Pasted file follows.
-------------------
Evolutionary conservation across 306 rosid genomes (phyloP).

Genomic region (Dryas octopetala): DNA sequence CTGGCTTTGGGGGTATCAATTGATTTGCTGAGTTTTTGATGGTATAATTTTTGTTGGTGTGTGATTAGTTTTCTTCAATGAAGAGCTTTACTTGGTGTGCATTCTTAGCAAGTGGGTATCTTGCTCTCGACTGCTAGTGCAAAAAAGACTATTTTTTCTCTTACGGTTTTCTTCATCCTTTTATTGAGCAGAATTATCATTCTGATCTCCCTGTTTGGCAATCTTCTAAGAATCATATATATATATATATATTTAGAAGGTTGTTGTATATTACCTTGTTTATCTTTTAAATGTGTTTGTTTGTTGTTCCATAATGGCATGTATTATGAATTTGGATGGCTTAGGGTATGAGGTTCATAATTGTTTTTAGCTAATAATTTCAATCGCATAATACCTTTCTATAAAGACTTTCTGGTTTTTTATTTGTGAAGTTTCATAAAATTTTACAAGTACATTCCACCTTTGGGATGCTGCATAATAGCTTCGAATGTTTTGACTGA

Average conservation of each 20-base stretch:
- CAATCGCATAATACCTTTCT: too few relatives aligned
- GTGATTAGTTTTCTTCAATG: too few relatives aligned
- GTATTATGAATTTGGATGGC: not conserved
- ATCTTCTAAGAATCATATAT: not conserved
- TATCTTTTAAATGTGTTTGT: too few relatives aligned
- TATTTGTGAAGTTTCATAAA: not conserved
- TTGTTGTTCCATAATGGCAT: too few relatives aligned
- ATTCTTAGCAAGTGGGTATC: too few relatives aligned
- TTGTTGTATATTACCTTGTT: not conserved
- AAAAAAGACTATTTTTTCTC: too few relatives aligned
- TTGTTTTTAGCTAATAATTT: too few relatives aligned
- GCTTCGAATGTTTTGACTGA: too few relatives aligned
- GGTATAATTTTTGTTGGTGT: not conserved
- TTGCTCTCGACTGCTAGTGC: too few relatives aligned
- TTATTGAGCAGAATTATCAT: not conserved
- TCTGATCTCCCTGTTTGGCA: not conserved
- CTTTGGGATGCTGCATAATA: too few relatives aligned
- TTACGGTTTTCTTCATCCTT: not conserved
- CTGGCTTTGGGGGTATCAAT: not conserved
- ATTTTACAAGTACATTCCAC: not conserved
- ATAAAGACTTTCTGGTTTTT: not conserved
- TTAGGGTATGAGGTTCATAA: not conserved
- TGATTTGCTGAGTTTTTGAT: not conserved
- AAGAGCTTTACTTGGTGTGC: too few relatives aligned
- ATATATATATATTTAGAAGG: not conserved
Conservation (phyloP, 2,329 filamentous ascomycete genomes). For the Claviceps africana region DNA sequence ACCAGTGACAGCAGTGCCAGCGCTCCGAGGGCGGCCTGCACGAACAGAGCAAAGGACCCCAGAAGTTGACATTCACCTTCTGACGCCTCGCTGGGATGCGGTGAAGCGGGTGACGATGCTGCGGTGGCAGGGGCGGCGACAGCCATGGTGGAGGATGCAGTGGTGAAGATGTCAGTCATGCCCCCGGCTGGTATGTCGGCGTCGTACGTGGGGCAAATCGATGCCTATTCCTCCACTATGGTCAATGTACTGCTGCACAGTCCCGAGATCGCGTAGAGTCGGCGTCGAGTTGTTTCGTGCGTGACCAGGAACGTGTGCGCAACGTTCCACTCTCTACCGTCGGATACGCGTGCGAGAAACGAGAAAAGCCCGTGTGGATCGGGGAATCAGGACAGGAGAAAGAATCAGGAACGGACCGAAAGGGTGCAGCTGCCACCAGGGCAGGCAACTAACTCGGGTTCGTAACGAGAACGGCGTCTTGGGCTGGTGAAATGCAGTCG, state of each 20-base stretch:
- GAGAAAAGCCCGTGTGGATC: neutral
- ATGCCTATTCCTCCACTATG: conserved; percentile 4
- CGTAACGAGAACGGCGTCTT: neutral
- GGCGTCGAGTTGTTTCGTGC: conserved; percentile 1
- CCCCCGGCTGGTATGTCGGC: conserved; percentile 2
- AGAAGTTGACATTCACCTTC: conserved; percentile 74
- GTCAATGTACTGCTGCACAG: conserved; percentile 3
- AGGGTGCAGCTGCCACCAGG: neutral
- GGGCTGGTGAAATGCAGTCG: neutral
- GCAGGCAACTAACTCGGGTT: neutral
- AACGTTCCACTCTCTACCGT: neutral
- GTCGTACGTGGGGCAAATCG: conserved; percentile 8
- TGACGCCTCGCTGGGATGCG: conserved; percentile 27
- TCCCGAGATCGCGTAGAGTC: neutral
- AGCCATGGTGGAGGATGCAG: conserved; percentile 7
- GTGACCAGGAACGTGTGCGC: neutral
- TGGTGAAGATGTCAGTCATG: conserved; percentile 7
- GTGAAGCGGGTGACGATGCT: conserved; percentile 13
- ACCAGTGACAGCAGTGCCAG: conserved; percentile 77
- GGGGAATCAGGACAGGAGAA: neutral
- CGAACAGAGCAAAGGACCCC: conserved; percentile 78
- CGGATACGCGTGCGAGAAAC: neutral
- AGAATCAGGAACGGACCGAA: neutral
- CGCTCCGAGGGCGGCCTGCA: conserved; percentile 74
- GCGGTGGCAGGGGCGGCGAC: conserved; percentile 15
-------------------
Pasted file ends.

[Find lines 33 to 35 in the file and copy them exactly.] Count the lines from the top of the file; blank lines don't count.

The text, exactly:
- GGCGTCGAGTTGTTTCGTGC: conserved; percentile 1
- CCCCCGGCTGGTATGTCGGC: conserved; percentile 2
- AGAAGTTGACATTCACCTTC: conserved; percentile 74